Monday, June 10, 2013

Aetherfallen - Revelation’s Eternal (2013)

When Within Temptation released their last album, "The Unforgiving," in 2011, there was concern expressed by many in and around the metal scene. Can a story so deep really elevate the music? Can music of this style be the right vessel for the story to build upon? The band executed the album well, using each track to tell the story of Mother Maiden and her recruitment of lost souls. But the delicate foundations were high risk, as well as high reward. Aetherfallen, a one man project from Denver, Colorado has poured heart and soul into the writing of his "Revelation's Eternal" storyline. But the trasition from concept to album isn't always the smoothest one. On the album of the same name, Hailen G. gives us an audio-visual story of the end of the world, following the path of one man and his partner from beginning to end. With all of the right pieces in place, it would stand to reason that the album would be an emotional, sonic assault on your senses. But as you read along with the story and lyrics, is the album worthy of sharing the title? Or is this a case of a concept too large for metal?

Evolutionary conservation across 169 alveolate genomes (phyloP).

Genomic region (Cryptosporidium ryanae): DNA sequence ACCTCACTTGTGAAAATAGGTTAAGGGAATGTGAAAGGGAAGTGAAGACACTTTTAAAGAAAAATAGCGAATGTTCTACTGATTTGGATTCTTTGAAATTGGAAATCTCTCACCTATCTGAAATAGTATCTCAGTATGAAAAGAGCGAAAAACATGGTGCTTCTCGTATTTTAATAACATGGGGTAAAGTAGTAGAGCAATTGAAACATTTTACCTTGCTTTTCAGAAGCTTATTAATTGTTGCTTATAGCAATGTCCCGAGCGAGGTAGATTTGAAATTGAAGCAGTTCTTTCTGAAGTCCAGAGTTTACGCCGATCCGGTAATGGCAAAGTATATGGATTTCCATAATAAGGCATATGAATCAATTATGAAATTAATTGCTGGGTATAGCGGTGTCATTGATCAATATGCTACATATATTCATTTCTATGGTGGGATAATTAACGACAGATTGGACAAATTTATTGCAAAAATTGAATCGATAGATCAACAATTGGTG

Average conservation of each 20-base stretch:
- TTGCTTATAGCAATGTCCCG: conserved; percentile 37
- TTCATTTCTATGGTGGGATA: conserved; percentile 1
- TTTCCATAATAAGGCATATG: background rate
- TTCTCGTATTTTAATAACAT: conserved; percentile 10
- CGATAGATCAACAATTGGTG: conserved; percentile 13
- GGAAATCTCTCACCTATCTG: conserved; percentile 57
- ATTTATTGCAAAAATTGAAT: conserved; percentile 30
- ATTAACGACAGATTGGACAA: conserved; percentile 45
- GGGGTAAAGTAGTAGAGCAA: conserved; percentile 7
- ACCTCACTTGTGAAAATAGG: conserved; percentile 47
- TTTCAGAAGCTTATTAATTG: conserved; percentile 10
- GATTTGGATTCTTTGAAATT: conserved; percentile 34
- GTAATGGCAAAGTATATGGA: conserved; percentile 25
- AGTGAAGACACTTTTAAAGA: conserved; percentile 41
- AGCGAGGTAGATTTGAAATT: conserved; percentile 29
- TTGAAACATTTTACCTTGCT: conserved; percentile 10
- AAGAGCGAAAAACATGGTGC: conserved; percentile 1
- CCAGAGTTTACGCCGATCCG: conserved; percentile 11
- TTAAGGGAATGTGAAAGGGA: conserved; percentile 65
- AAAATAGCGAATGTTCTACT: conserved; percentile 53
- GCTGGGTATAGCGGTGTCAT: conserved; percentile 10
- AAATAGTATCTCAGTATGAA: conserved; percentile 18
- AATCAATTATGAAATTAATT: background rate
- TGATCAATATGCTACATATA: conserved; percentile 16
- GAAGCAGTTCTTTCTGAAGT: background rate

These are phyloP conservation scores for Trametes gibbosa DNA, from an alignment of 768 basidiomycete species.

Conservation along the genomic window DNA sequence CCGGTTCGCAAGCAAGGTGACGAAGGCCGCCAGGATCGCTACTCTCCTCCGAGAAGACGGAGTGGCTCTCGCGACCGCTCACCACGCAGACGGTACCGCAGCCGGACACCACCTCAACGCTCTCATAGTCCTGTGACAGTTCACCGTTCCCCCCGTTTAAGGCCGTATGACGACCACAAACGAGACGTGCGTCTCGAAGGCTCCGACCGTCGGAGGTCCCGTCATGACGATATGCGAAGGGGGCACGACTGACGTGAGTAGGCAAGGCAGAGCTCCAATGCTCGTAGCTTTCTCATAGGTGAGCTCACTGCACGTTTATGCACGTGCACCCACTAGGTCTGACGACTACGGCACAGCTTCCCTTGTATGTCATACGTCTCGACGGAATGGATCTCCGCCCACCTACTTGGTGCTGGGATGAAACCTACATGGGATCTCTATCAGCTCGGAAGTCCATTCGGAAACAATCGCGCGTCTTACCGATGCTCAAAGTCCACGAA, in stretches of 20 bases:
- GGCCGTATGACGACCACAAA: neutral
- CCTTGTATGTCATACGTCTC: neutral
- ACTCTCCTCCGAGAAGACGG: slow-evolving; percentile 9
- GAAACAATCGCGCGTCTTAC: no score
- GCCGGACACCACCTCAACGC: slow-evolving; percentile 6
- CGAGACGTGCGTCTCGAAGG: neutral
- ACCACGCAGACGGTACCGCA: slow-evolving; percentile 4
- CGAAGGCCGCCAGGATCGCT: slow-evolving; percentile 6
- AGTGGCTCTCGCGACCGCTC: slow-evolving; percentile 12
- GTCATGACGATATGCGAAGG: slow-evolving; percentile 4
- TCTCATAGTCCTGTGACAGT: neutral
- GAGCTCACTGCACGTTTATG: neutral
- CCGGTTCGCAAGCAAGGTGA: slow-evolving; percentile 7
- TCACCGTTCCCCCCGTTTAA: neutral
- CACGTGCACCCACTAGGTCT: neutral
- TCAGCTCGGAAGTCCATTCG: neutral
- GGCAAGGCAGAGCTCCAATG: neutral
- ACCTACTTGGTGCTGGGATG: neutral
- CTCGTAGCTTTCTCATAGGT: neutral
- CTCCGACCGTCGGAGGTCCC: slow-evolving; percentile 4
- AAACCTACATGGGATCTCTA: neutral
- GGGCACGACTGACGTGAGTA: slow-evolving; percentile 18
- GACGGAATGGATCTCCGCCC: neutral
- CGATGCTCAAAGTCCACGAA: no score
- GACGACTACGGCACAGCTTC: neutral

With the story of the album on display from the onset, there is an immediate challenge presented. The balance has to be perfect for things to work, something that the intro track, "Listen," demonstrates. The screams of the people, the emergency broadcast system all play in the background. But the electronic beat and orchestral arrangements play the lead. What results is a clean segue into "I'll Wait For You," which boasts a blaring backbeat, and a mix that is, quite literally, full to bursting. There is a methodical approach to the building of the track, with both clean and growled vocals in the repertoire. The background symphonic elements, as quiet as they may be at times, are the keystone in this arch, holding up the song at the highest level. It stands as a strong opening, with things being full of substance as well as being accessible to the average listener. That theme runs through each track, including the electronic tinged "Save Your Lights." With an immeasurable number of tempo changes and a sea of blast beats, the only thing the track lacks is restraint. Flirting with seven minutes, it stands as a monument to excess, possibly overstaying its welcome. The much more focused "Momentus," though, embodies not only the style, but the spirit of the album. It's concise four minute framework and booming drum beat are more than enough to bring you back into line, soothed by the vocal melodies.